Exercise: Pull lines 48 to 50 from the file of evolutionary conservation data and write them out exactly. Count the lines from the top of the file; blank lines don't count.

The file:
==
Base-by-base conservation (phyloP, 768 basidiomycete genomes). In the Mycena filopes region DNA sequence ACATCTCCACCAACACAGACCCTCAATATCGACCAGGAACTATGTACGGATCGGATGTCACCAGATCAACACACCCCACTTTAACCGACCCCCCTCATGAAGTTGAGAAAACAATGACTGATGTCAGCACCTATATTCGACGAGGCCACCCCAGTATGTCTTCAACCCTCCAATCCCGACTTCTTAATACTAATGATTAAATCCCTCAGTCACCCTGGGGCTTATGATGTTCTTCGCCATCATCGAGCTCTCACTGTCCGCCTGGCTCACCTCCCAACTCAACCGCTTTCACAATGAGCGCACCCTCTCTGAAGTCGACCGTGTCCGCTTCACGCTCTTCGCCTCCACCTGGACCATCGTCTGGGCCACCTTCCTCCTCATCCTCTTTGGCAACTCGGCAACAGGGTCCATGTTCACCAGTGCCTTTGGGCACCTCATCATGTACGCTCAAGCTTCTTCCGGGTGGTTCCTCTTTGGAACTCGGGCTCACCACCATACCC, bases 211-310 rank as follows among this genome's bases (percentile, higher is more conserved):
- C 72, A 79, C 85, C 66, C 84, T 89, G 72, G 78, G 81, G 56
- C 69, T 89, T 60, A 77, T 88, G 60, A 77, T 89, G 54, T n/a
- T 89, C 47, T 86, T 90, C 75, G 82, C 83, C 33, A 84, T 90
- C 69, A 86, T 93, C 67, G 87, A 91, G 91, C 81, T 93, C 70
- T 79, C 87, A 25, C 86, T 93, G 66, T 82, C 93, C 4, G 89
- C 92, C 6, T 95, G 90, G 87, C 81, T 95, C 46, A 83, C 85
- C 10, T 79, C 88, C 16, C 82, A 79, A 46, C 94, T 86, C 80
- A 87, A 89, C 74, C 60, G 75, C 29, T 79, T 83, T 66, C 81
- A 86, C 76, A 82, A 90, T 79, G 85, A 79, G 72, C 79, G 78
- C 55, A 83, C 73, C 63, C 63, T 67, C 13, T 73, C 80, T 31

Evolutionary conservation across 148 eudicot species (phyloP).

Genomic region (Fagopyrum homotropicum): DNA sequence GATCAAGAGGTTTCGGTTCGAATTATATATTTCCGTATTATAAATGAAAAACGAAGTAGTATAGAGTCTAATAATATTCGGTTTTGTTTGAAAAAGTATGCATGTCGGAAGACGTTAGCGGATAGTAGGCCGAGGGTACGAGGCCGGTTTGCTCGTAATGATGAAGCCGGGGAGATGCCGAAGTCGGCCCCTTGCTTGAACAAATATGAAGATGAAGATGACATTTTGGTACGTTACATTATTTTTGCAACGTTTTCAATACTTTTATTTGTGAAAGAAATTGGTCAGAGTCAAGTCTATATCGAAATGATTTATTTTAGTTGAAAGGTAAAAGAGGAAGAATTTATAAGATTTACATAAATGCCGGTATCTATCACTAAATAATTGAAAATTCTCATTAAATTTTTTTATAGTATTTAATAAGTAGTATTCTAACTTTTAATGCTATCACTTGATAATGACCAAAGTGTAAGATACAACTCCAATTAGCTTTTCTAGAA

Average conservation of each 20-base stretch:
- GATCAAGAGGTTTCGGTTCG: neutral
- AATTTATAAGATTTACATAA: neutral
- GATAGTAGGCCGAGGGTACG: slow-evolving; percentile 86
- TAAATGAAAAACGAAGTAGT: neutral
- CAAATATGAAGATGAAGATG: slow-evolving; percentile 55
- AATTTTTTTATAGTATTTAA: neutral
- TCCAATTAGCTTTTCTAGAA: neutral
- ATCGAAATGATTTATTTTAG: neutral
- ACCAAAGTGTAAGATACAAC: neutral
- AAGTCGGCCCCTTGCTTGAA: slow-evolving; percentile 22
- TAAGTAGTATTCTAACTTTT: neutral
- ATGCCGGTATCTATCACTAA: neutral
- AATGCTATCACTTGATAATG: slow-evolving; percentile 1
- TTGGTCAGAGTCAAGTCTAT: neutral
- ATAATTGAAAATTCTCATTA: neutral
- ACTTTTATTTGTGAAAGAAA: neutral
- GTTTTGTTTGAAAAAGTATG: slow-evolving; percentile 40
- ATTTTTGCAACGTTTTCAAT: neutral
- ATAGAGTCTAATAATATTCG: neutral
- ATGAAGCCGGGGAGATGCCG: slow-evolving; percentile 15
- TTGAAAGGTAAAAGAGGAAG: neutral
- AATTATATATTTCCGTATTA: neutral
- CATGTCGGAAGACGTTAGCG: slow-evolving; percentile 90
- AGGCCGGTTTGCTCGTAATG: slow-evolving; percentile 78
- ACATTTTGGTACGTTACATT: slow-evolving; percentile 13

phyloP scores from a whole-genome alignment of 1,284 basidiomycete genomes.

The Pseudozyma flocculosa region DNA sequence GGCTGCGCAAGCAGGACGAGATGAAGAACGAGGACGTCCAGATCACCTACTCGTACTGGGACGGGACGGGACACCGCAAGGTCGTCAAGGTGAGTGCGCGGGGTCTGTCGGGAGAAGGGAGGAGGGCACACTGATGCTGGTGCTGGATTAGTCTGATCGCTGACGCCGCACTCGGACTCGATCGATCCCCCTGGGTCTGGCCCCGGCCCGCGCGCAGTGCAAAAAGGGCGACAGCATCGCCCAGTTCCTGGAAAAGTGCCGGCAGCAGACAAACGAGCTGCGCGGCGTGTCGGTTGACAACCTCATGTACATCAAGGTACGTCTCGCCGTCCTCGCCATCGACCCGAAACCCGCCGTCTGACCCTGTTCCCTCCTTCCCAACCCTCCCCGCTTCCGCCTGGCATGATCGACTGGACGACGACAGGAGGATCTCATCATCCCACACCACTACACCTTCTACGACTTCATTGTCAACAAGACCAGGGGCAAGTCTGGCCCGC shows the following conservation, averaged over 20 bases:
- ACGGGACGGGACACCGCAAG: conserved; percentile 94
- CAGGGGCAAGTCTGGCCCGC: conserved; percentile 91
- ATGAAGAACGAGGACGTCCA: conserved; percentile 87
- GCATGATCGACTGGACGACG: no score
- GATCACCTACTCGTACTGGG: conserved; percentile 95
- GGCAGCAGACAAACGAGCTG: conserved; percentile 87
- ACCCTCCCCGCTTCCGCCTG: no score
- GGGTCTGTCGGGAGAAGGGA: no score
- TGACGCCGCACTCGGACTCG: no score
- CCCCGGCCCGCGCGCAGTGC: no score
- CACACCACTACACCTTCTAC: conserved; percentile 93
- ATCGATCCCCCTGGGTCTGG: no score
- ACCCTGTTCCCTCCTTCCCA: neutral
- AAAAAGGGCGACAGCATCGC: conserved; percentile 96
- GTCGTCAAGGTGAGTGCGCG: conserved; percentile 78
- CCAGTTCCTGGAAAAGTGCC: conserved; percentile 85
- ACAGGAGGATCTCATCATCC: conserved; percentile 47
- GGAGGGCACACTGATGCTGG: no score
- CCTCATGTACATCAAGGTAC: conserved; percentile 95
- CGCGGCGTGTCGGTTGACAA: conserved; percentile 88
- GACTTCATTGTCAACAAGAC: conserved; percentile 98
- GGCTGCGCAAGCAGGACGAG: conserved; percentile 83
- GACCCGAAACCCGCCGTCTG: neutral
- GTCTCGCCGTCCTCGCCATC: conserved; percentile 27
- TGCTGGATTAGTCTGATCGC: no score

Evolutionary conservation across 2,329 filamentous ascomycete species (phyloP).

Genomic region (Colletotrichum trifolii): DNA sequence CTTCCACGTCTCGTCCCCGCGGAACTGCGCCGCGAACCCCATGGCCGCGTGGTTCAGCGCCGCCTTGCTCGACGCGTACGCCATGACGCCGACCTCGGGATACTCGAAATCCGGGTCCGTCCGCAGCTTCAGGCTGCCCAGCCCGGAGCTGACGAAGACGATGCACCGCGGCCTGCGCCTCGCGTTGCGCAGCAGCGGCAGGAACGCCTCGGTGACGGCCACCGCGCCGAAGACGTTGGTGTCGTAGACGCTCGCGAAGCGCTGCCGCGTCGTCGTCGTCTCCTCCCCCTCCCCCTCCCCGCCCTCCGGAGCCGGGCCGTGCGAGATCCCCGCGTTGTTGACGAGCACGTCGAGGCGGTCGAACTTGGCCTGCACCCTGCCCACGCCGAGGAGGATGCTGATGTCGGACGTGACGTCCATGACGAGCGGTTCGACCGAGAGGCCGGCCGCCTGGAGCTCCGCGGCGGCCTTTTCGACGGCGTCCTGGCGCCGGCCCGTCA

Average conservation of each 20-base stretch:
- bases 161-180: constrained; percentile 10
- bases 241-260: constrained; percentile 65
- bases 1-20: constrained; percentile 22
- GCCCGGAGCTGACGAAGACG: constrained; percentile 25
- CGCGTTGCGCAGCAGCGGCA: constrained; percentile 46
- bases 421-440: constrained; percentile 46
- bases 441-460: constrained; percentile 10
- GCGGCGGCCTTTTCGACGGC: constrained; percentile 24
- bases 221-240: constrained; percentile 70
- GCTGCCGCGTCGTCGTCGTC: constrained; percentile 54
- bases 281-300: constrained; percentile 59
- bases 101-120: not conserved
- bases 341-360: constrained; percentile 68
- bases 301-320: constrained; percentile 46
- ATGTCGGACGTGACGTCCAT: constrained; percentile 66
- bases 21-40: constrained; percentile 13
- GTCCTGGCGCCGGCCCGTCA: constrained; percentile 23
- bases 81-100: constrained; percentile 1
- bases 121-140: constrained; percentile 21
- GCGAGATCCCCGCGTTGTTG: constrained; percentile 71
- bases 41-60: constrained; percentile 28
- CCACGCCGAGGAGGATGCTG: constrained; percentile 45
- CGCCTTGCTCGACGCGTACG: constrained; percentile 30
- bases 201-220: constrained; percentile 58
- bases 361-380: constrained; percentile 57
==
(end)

- ACCCTCCCCGCTTCCGCCTG: no score
- GGGTCTGTCGGGAGAAGGGA: no score
- TGACGCCGCACTCGGACTCG: no score